TIFF 2014: Men, Women and Children Review
At this year’s Festival, perennial favourite Jason Reitman showed his loyalty to TIFF by choosing to grant them the World Premiere of his latest film Men, Women & Children. Packed with an all-star cast, the film takes a topical and timely look at how technology is affecting our relationships with each other and how we interact with the world around us. While certainly not Reitman’s best film, it’s still an enjoyable and intriguing film that presents some engaging questions about where we are heading as a society that is addicted to instant connection.
The film follows a group of teenagers (Ansel Elgort, Kaitlyn Deaver, Elena Kampouris, and Olivia Crocicchia among others) and their parents (Adam Sandler, Rosemarie DeWitt, Jennifer Garner, Judy Greer, Dean Norris, and J.K. Simmons) as they struggle to understand the way the internet, cell phones, and computers have changed their relationships and the way they interact with others. Parallel storylines come together in a dream-like collision of teenagers yearning for privacy while they try to navigate the confusing journey towards adulthood and parents just trying to do what they think is right to protect their children in this confusing new world.
This film appears to be having a polarizing affect on audiences. For some it’s a sloppy mess that is just the latest in a sustained string of misfires from Reitman, but for others it’s a nuanced and emotional social commentary about the world we are now facing. At times it certainly does feel like the director is trying to force together an uncoordinated amalgamation of similar plotlines due to the juggling of so many characters at once but once it finds its footing and we start to see the character arcs take shape, the cohesion begins to solidify and we find ourselves with a potent film that allows us to see bits of ourselves in all of these people.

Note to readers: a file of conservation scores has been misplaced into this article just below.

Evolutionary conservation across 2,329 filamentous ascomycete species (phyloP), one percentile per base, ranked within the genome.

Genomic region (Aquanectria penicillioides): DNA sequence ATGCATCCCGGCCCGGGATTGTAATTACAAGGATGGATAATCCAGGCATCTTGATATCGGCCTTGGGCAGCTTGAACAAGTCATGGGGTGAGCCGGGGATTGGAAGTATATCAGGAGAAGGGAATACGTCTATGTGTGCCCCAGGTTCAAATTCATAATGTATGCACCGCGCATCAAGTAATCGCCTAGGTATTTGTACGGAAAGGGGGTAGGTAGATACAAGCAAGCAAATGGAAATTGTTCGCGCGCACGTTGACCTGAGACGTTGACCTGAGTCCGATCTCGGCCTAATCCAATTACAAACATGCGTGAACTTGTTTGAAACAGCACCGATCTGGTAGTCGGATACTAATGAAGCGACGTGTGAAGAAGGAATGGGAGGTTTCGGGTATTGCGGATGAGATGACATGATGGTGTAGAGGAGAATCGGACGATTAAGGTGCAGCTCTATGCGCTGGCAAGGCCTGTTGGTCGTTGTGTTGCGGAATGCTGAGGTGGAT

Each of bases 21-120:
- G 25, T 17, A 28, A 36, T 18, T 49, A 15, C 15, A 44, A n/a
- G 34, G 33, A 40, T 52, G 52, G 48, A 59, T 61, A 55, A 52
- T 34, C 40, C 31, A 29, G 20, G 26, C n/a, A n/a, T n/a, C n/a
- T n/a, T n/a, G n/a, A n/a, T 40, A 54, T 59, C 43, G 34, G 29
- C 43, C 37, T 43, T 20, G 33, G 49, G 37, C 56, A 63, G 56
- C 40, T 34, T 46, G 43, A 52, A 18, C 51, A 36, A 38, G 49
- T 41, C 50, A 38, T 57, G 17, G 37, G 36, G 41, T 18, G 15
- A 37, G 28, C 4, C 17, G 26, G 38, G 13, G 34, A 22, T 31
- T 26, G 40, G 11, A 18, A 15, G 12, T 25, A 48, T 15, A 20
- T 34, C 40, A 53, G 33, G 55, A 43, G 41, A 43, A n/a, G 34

With such a large cast, it can be difficult to distinguish each storyline as unique. However, several acting performances were more noticeable than others. Ansel Elgort and Kaitlyn Deaver together is one of the more notable standouts on screen. As their characters find each other, their relationship builds with authenticity to an emotional climax reflective of the consequences of the parents’ actions. Deaver in particular continues her sparkling rise as an actor to watch as she continues to impress in every role she chooses.
Emma Thomson occasionally narrates the story with a decidedly authoritative voice. The juxtaposition of her British accent with the tawdry subject matter allows us to find humour in an otherwise serious setting. Adam Sandler in a dramatic role again is a refreshing change for him but his role in this film is not large enough to allow him to properly exercise his acting abilities. We know he is capable of very fine performances but unfortunately we only catch glimpses of that here.
One of the villainous roles in the film comes from Jennifer Garner as a concerned mother. In an effort to protect her daughter, she becomes overbearing and suffocating. The character is effective in its purpose but often comes across as flat and singular. There comes a moment when we see a nice progression to her story arc at a crucial moment in the film where she realizes the implications of what she has done.
This is a film about the need we all have as humans to find meaningful relationships, about longing for that lost touch that helped us fall in love with the one, remembering what’s important in life, and trying to find these missing pieces. We may be surrounded by people everywhere we turn but as we become more connected online, we find ourselves living in a solitary world where it’s easy to forget where true happiness lies.